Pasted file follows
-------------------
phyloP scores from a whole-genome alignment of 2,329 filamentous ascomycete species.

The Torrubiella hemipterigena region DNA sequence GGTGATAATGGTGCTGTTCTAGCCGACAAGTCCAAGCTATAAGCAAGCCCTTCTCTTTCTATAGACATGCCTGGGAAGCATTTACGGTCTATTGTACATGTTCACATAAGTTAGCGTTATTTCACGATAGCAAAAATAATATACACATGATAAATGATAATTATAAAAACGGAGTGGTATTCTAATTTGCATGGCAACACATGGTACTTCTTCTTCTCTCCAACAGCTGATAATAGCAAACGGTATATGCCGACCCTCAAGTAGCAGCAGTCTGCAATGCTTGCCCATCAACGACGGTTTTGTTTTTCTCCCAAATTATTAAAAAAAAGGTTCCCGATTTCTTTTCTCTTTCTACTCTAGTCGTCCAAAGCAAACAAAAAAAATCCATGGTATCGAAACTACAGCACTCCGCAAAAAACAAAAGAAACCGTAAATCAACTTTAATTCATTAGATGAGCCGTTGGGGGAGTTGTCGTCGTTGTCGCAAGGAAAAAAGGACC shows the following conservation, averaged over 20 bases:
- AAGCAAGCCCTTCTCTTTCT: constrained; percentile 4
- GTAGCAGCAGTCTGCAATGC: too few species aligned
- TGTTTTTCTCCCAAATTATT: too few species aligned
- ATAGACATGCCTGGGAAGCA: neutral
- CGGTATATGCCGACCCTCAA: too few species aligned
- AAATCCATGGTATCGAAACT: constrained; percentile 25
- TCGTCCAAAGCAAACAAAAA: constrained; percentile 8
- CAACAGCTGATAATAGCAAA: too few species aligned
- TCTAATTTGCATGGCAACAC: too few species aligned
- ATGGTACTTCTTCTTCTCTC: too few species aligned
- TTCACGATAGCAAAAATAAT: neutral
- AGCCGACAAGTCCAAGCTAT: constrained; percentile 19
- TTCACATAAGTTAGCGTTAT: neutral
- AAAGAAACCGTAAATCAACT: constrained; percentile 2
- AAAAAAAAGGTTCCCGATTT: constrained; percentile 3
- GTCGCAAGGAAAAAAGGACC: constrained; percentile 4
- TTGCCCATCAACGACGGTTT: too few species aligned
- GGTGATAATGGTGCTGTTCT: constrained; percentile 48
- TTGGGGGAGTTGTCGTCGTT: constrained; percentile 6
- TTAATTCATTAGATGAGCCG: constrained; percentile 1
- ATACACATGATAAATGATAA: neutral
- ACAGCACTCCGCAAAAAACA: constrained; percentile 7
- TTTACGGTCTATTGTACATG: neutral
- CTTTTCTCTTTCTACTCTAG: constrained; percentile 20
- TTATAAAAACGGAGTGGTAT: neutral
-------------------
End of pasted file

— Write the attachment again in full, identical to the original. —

phyloP scores from a whole-genome alignment of 2,329 filamentous ascomycete species.

The Torrubiella hemipterigena region DNA sequence GGTGATAATGGTGCTGTTCTAGCCGACAAGTCCAAGCTATAAGCAAGCCCTTCTCTTTCTATAGACATGCCTGGGAAGCATTTACGGTCTATTGTACATGTTCACATAAGTTAGCGTTATTTCACGATAGCAAAAATAATATACACATGATAAATGATAATTATAAAAACGGAGTGGTATTCTAATTTGCATGGCAACACATGGTACTTCTTCTTCTCTCCAACAGCTGATAATAGCAAACGGTATATGCCGACCCTCAAGTAGCAGCAGTCTGCAATGCTTGCCCATCAACGACGGTTTTGTTTTTCTCCCAAATTATTAAAAAAAAGGTTCCCGATTTCTTTTCTCTTTCTACTCTAGTCGTCCAAAGCAAACAAAAAAAATCCATGGTATCGAAACTACAGCACTCCGCAAAAAACAAAAGAAACCGTAAATCAACTTTAATTCATTAGATGAGCCGTTGGGGGAGTTGTCGTCGTTGTCGCAAGGAAAAAAGGACC shows the following conservation, averaged over 20 bases:
- AAGCAAGCCCTTCTCTTTCT: constrained; percentile 4
- GTAGCAGCAGTCTGCAATGC: too few species aligned
- TGTTTTTCTCCCAAATTATT: too few species aligned
- ATAGACATGCCTGGGAAGCA: neutral
- CGGTATATGCCGACCCTCAA: too few species aligned
- AAATCCATGGTATCGAAACT: constrained; percentile 25
- TCGTCCAAAGCAAACAAAAA: constrained; percentile 8
- CAACAGCTGATAATAGCAAA: too few species aligned
- TCTAATTTGCATGGCAACAC: too few species aligned
- ATGGTACTTCTTCTTCTCTC: too few species aligned
- TTCACGATAGCAAAAATAAT: neutral
- AGCCGACAAGTCCAAGCTAT: constrained; percentile 19
- TTCACATAAGTTAGCGTTAT: neutral
- AAAGAAACCGTAAATCAACT: constrained; percentile 2
- AAAAAAAAGGTTCCCGATTT: constrained; percentile 3
- GTCGCAAGGAAAAAAGGACC: constrained; percentile 4
- TTGCCCATCAACGACGGTTT: too few species aligned
- GGTGATAATGGTGCTGTTCT: constrained; percentile 48
- TTGGGGGAGTTGTCGTCGTT: constrained; percentile 6
- TTAATTCATTAGATGAGCCG: constrained; percentile 1
- ATACACATGATAAATGATAA: neutral
- ACAGCACTCCGCAAAAAACA: constrained; percentile 7
- TTTACGGTCTATTGTACATG: neutral
- CTTTTCTCTTTCTACTCTAG: constrained; percentile 20
- TTATAAAAACGGAGTGGTAT: neutral